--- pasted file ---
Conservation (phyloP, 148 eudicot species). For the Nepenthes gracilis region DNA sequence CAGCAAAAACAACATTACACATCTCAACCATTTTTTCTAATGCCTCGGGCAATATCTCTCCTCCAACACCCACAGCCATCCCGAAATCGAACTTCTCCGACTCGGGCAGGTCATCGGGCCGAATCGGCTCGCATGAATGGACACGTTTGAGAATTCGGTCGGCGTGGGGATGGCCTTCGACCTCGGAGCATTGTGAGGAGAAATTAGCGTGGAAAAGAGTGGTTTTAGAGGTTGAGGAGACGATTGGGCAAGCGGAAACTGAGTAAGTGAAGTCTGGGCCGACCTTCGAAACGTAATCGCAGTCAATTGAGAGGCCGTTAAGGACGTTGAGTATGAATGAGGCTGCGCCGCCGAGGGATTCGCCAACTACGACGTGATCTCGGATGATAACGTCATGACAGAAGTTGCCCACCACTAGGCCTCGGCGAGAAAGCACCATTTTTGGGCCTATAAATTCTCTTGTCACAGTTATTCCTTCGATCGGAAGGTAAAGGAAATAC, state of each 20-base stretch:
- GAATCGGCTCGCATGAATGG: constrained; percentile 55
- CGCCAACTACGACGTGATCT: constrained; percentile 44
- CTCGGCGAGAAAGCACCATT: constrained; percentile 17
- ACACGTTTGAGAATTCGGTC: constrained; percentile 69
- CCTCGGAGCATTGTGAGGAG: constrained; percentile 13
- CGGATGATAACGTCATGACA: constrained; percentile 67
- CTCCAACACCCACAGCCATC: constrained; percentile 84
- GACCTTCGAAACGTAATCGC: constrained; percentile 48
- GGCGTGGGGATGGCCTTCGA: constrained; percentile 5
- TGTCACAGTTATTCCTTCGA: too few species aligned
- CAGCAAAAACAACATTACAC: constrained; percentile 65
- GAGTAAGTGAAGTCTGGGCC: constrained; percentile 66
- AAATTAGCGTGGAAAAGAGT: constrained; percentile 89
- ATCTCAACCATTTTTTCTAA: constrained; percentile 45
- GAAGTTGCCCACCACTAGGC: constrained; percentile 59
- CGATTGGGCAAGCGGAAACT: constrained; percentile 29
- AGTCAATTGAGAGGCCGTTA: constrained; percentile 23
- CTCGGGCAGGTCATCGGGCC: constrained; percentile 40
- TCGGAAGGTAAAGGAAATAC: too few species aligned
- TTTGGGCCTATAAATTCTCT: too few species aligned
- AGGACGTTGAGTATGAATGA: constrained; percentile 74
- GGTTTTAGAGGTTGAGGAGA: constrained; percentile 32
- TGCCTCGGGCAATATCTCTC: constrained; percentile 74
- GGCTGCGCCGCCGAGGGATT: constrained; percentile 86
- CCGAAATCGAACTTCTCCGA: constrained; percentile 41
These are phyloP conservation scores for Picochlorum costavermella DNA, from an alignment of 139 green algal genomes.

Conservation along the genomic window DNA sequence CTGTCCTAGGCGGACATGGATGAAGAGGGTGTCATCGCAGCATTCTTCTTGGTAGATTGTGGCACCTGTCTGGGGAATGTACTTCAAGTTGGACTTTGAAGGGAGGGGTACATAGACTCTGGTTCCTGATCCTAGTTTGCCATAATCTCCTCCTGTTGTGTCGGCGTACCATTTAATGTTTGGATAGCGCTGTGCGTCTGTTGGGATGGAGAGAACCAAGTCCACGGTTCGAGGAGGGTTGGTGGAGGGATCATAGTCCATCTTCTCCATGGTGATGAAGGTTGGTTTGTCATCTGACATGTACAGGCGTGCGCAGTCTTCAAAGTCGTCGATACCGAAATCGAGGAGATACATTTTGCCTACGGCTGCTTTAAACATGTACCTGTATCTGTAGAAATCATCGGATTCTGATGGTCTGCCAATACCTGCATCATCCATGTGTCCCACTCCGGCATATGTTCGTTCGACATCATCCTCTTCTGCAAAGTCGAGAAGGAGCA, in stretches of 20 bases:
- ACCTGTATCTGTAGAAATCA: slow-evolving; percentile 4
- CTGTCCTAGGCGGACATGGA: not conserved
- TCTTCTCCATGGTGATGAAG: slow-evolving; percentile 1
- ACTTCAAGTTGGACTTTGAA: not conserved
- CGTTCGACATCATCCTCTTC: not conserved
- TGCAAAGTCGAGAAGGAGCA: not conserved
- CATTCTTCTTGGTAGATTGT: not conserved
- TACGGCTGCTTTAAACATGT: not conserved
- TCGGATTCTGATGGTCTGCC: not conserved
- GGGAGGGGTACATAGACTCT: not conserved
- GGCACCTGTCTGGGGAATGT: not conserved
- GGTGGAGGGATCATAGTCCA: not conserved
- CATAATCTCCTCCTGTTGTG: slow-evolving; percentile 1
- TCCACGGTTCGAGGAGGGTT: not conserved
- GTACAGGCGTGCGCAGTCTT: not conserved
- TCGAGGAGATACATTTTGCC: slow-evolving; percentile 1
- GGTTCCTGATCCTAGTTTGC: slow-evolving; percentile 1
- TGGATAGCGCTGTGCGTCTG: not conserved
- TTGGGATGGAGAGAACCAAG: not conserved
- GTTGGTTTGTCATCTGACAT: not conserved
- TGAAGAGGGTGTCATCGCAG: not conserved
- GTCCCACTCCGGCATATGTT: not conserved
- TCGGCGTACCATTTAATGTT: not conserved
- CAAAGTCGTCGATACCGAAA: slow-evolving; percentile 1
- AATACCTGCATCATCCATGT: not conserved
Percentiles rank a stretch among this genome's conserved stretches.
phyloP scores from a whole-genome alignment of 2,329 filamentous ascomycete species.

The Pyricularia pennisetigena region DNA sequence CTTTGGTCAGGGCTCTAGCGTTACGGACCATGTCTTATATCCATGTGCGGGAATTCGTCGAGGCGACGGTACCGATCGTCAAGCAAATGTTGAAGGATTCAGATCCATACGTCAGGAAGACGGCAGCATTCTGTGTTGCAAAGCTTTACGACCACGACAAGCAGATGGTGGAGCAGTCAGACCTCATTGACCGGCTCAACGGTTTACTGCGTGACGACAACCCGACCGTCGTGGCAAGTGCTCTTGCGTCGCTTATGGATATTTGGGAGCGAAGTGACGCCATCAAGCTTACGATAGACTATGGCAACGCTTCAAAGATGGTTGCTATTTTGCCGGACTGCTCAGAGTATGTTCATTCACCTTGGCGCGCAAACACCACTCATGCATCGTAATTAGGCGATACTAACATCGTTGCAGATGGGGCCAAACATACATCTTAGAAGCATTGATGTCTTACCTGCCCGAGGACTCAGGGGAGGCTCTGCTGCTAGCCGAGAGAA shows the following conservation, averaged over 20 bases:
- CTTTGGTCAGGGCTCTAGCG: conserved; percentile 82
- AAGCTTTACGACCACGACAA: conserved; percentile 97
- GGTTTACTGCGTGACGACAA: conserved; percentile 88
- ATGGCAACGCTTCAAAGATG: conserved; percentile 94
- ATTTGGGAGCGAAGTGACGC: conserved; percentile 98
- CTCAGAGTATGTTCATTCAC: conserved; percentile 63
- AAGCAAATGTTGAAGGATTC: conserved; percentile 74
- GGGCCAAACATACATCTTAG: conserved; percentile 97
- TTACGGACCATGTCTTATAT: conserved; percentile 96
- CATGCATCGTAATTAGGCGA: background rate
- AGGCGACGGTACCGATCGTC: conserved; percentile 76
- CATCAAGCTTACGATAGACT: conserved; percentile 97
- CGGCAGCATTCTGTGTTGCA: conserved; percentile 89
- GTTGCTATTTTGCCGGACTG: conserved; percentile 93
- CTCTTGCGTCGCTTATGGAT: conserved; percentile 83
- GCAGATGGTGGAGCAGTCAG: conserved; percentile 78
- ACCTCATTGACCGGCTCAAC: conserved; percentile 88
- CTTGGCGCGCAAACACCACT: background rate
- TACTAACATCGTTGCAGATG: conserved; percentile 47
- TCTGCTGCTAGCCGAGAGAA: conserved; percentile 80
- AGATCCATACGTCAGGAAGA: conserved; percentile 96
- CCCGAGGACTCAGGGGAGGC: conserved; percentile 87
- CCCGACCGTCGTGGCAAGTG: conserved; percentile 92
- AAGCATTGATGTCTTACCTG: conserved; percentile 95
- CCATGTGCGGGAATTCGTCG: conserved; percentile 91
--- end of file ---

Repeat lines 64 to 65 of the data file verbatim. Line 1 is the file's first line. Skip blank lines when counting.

- GGGCCAAACATACATCTTAG: conserved; percentile 97
- TTACGGACCATGTCTTATAT: conserved; percentile 96